Female councillors have called for action to improve the representation of women in local government as it emerged less than 27 per cent of those elected to represent North Yorkshire’s communities are women.
Just 24 out of the 90 councillors elected on May 6 to serve on North Yorkshire County Council for a year and four years on its unitary council successor are women.
The proportion roughly reflects the 26 per cent of female councillors previously elected to North Yorkshire County Council and the 29 per cent of female candidates standing in the election.
All the main political parties fielded significantly fewer women candidates than men, a situation which was also replicated by the Independent candidates as a group.
Ahead of the polls, equality campaigners said the imbalance would make it “nigh-on impossible” for those elected to reflect the population they serve unlike neighbouring local authorities such as Leeds, Durham and East Riding, where respectively more than 50 per cent, 38 per cent and 36 per cent of councillors are women.
However, other largely rural county councils such as Devon, Norfolk and Cumbria all have fewer than 30 per cent female councillors.
When asked why the proportion of women elected in North Yorkshire last week was low, numerous female councillors said they were at a loss to explain it and would welcome a council scrutiny committee investigation into the reasons.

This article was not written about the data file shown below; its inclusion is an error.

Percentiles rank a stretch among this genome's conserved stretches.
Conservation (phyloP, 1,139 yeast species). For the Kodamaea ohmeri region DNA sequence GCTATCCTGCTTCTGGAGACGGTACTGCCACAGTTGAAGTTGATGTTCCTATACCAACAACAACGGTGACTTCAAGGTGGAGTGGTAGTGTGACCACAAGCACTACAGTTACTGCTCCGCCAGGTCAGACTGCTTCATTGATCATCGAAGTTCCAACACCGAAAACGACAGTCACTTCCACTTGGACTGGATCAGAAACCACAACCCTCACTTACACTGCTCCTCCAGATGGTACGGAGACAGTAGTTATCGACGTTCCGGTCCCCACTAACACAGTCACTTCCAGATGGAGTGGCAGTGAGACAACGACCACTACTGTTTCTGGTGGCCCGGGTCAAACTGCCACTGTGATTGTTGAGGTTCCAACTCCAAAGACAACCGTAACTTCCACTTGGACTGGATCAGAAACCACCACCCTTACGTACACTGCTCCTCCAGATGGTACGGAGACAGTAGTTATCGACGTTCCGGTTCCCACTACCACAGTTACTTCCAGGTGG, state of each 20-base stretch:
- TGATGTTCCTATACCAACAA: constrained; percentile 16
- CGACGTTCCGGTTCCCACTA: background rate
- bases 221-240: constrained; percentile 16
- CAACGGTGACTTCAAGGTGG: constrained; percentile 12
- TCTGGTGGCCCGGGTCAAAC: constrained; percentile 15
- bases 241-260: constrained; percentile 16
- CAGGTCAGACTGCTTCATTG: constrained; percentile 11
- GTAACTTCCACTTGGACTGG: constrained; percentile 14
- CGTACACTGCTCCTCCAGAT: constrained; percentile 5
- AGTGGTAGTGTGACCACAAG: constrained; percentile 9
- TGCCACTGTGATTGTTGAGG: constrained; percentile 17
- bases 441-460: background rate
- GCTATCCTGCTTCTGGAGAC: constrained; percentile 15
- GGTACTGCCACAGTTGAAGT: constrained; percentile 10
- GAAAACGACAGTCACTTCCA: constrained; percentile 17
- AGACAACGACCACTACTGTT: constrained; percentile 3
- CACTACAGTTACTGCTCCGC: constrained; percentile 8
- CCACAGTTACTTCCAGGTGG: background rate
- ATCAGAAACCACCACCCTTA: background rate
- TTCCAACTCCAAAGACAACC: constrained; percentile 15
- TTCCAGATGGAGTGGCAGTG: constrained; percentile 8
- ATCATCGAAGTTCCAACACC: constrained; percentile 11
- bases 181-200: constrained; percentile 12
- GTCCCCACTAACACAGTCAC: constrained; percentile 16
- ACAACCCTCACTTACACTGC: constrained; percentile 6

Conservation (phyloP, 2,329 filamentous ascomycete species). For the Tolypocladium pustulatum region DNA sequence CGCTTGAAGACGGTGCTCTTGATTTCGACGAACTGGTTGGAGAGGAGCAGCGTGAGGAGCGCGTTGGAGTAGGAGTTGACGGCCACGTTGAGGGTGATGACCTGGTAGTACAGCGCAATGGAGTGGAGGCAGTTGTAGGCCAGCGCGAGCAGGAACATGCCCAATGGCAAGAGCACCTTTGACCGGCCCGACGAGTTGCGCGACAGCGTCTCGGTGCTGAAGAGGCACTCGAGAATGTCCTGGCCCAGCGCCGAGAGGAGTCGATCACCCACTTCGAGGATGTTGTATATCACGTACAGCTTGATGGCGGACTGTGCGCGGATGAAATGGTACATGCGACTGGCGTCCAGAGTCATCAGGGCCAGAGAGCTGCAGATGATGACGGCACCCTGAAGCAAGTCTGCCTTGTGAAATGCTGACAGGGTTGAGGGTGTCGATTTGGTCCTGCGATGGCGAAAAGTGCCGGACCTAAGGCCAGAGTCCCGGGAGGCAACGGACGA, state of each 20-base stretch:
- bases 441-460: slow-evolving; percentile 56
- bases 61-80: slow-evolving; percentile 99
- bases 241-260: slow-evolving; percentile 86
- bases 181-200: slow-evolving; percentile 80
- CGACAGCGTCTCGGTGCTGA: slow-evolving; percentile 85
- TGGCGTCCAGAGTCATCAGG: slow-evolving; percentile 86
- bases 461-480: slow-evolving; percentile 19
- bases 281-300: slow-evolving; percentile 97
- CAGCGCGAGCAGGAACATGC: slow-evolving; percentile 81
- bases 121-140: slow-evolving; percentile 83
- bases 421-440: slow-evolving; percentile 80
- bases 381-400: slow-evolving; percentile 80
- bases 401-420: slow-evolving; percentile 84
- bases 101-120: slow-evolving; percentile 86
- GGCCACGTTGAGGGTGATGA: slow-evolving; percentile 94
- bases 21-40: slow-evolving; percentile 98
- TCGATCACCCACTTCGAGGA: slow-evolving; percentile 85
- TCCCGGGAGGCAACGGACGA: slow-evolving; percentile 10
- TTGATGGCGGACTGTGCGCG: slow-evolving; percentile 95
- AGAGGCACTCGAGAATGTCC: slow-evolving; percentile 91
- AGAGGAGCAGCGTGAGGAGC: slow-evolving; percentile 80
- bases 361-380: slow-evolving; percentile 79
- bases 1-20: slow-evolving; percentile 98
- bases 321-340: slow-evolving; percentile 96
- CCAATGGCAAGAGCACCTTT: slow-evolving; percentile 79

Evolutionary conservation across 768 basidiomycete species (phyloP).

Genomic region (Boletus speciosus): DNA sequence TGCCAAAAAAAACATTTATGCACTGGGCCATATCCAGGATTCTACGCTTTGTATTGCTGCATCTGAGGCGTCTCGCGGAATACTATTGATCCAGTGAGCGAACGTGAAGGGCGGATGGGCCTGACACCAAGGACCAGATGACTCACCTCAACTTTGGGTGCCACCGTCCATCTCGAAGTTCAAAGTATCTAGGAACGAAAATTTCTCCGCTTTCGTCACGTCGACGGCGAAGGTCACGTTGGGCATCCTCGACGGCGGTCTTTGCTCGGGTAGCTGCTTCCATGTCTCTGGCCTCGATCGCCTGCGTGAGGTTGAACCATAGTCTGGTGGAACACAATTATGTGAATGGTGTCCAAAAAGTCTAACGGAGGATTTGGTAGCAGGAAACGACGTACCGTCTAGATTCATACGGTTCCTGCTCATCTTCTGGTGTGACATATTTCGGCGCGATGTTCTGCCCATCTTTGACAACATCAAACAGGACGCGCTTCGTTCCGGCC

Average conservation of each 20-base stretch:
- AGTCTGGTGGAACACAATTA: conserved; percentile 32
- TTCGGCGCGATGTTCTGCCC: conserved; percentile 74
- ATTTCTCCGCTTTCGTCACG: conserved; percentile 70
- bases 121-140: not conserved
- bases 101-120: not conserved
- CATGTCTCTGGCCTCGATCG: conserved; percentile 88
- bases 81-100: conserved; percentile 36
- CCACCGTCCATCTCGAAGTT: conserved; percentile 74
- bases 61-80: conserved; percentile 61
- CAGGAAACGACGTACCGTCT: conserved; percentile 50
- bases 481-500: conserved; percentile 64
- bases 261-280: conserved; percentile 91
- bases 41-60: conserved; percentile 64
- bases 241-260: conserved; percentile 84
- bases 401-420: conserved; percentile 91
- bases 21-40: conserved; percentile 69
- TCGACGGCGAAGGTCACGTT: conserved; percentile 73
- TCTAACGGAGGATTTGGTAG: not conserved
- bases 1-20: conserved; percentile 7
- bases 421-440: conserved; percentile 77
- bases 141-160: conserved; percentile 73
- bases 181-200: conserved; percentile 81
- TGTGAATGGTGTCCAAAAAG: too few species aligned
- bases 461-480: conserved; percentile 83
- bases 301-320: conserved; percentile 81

Responding to the election results, Scarborough councillor Liz Colling, a Labour member, said: “I always think action should be taken to encourage women to speak up to feel empowered to act as voices for their community.”
Councillor Janet Sanderson, who was the sole woman serving on the council’s ten-member decision-making executive before the election, said it was important to select candidates on merit rather than gender.
The Thornton Dale Conservative member said to encourage more women to put themselves forward in future it was crucial get the conditions right for women to serve as she had faced aggression from people making complaints.
Coun Sanderson said: “As a woman I would feel terribly aggrieved if I thought I had been put on a shortlist because I was a woman.
“The whole environment needs to change. It’s a very male-dominated arena and a lot of women would need a lot of confidence before they put themselves up for that, which is a great shame.”
Upper Dales councillor Yvonne Peacock said in her 23 years as a Tory councillor she had never encountered issues as a woman, and that meetings had even been rearranged to ensure she could carry out a school run minibus service.
Experienced councillors Caroline Goodrick, who secured the Sheriff Hutton seat as an Independent by just seven votes, and Janet Jefferson, who were both handed leading committee roles by the last administration, said they hoped the new executive would have a better balance.
Coun Goodrick said: “I’m a great believer that it should be more representative of the spread of the electorate and I’m not sure the result achieved that, but I’m also a believer in democracy and the electorate get what they vote for.”
Scarborough Independent councillor Jefferson said she had never encountered any gender bias at County Hall. She added: “I would welcome an inquiry as I would like to know the reason why we get more predominance of men than women because I would have thought it was an even playing field.”